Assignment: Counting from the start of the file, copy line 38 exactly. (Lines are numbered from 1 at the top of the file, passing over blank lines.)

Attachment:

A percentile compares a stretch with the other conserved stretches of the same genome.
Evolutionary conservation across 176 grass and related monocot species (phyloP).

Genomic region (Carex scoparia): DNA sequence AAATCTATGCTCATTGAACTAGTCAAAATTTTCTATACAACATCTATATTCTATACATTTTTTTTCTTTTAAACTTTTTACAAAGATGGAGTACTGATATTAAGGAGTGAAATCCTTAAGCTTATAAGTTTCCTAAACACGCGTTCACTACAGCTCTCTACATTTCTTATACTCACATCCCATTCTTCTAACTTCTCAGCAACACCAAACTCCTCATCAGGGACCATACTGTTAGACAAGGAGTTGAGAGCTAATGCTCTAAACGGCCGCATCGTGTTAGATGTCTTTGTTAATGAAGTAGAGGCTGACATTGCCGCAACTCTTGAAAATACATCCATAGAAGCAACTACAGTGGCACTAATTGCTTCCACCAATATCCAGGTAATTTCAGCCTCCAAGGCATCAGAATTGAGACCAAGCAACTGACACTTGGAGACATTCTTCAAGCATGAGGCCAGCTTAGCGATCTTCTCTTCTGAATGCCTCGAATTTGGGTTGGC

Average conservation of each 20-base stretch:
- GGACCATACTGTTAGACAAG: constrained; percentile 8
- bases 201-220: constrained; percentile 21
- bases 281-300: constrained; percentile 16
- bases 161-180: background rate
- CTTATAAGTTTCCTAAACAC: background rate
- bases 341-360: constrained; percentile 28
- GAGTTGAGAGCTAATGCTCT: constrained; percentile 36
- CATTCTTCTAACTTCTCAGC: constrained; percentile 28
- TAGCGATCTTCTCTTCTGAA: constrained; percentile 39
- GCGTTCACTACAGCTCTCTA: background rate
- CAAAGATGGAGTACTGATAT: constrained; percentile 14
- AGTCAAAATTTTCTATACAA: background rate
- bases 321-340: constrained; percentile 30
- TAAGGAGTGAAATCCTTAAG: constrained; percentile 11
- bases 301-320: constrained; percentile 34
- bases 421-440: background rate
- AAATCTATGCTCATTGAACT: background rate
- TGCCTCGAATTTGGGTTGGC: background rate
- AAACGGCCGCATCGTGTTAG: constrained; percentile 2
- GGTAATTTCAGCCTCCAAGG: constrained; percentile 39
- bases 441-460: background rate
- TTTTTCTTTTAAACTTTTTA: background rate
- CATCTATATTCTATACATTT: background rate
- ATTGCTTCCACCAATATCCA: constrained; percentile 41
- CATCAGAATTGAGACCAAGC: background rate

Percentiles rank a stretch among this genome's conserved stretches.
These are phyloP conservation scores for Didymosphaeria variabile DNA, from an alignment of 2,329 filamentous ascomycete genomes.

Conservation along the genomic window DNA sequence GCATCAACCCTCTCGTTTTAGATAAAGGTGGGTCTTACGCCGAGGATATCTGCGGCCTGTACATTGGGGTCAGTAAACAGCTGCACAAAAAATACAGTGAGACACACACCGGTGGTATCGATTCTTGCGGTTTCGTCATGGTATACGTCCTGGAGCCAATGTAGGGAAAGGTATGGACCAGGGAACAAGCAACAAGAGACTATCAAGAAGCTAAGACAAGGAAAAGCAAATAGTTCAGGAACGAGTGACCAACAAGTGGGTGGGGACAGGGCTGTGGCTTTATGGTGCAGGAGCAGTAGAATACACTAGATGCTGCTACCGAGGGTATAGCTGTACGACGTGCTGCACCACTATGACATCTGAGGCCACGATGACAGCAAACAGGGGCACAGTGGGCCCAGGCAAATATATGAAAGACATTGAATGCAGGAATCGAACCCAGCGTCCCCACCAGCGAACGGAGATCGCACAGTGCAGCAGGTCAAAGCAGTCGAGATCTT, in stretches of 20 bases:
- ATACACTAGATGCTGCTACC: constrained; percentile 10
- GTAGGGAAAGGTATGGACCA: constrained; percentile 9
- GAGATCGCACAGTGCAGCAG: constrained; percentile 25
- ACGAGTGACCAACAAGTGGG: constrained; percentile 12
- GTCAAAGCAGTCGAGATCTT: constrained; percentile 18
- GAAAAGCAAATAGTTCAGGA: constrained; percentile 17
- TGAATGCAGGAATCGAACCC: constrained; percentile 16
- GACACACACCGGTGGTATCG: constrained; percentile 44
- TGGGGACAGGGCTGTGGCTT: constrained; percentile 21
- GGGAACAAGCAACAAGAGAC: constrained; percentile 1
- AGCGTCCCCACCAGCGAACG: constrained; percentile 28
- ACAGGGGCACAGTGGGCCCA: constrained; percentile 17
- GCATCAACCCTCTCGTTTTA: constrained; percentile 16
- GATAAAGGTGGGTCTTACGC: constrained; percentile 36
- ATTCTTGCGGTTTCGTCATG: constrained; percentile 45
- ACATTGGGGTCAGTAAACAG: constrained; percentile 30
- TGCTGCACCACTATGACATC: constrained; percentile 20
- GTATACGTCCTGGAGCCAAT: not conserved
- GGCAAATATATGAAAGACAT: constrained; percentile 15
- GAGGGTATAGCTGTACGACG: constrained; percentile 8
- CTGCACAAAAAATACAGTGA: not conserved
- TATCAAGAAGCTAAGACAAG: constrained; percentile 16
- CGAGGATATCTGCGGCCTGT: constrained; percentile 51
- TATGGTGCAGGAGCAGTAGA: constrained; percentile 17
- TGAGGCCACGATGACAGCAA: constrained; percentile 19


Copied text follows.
- GAAAAGCAAATAGTTCAGGA: constrained; percentile 17